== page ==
Archbishop Nichols's recent replies to Catholics protesting about Greg Pope's appointment encloses a statement from the Catholic Education Service which expresses contempt for those raising the matter. The statement says: 
"Mr Pope’s appointment to the Catholic Education Service for England and Wales (CESEW) has occasioned some very misleading and diverting correspondence from a small number of people".  
No, Your Grace.  What is "misleading and diverting" is the following quotation from Greg Pope in the Catholic Education Service statement:
"I am a committed, practising Catholic. I very much share the Church’s opposition to abortion. I was one of only a handful of Labour MPs who defied their own Government to vote against the whole Human Fertilisation and Embryology Bill at its Third Reading on the grounds that it was insufficiently pro-life."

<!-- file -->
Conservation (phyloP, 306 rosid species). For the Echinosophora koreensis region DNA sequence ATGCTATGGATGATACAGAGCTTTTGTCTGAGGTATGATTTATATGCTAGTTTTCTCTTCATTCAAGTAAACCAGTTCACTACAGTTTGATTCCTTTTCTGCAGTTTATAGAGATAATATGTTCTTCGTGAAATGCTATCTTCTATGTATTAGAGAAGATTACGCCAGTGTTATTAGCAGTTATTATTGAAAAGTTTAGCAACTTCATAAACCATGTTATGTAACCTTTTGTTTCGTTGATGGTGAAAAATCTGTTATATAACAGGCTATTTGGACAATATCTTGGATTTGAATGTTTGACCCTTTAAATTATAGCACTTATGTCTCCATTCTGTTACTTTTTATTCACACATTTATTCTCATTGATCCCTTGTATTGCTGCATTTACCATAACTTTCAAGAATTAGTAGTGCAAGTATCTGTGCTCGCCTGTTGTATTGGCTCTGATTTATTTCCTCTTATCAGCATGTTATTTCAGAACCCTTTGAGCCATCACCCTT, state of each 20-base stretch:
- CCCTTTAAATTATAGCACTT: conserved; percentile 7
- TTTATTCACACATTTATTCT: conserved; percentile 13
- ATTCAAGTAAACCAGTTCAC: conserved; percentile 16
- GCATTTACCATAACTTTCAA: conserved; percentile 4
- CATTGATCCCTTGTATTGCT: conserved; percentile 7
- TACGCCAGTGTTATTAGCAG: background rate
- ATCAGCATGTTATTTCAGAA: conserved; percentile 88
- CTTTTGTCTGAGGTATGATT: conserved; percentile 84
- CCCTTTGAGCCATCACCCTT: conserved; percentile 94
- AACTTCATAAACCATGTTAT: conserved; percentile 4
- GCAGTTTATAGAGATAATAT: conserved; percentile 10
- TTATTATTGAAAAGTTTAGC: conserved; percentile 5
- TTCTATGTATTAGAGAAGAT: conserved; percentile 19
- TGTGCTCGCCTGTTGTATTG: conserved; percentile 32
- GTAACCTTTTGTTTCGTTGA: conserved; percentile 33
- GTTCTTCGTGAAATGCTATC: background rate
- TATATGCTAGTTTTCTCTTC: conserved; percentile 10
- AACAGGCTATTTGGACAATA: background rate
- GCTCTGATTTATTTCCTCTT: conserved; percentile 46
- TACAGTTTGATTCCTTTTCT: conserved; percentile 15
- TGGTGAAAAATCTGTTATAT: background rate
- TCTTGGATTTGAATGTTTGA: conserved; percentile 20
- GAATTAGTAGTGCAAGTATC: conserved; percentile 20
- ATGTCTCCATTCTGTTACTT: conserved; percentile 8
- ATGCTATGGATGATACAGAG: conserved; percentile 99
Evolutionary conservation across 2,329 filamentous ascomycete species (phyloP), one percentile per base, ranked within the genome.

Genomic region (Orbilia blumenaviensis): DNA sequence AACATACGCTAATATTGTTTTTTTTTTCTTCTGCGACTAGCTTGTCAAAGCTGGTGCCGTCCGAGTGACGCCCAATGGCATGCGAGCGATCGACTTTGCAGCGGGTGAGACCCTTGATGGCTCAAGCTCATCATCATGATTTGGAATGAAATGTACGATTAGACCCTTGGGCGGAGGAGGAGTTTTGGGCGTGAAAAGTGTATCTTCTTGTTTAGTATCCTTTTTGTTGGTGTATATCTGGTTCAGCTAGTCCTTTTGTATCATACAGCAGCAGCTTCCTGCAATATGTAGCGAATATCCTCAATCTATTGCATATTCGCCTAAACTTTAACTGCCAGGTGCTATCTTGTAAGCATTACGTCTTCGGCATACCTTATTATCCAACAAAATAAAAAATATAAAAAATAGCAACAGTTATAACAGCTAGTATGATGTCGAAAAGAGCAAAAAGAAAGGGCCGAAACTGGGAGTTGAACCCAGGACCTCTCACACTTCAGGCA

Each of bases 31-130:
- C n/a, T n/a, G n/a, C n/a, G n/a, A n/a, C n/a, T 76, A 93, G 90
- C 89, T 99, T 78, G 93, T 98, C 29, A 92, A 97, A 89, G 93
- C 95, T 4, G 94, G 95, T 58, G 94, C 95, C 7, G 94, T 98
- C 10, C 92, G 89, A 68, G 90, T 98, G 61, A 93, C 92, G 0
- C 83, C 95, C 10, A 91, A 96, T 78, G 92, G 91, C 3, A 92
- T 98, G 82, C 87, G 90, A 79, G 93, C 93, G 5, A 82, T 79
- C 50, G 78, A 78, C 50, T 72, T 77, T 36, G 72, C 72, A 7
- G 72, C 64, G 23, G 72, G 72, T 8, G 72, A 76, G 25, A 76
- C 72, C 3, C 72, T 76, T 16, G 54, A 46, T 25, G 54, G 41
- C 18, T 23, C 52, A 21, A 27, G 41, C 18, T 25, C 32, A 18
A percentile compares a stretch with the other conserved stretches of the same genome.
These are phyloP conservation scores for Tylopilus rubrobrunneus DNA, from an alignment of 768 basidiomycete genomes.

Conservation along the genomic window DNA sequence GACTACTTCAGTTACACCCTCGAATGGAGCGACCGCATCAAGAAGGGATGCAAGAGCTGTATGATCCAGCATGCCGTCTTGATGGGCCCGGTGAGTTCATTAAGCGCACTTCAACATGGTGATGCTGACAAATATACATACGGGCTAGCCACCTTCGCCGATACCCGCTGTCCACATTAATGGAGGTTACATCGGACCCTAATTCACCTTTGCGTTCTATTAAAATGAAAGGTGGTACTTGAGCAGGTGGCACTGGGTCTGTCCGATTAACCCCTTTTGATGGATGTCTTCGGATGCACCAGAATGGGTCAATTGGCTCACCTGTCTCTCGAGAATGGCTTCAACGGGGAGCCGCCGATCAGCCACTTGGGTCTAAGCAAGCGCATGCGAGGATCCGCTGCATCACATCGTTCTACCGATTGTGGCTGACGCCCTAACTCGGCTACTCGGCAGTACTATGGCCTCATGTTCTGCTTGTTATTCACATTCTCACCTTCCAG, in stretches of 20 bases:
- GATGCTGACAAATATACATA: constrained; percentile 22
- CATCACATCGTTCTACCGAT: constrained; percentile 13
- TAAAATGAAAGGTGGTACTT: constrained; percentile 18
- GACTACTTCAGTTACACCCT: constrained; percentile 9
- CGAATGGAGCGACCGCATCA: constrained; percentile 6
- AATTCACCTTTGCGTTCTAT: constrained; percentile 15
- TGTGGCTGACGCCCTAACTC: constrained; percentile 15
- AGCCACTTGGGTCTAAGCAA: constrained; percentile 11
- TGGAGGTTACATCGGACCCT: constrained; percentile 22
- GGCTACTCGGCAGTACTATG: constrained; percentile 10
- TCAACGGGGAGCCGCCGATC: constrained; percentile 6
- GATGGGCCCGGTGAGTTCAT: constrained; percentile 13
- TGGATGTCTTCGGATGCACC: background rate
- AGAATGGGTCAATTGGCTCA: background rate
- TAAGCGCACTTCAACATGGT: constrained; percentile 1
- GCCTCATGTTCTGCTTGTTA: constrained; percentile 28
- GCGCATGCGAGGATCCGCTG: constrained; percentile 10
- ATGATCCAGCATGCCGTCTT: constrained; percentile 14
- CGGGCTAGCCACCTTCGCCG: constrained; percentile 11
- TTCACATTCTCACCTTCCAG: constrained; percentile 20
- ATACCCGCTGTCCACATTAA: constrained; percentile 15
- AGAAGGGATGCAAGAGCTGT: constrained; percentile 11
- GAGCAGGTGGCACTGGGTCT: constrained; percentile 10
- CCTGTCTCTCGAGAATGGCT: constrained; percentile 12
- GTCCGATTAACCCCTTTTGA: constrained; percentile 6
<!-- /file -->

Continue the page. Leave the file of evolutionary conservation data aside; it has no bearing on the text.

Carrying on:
It's "misleading and diverting" because it seeks to draw attention away from Mr Pope's fuller voting record on life and family issues part of which I reproduce below. It's also "misleading and diverting" when it suggests that Greg Pope's appointment is somehow OK because "Bishops, members of the CESEW Management Committee, senior diocesan education colleagues and others were represented on the selection panel".  After all this is the same Catholic Education Service which, on behalf of the Catholic bishops of England and Wales,  welcomes into Catholic schools Connexions, whose job it is to make abortion and contraception available to children, without parental knowledge or consent. Connexions is a government agency which is committed to giving schoolchildren, under the age of 16, access to abortion and abortifacients without parental knowledge or permission. Connexions' advisers are trained to tell young people that they can obtain abortion and abortifacients without parental knowledge or consent.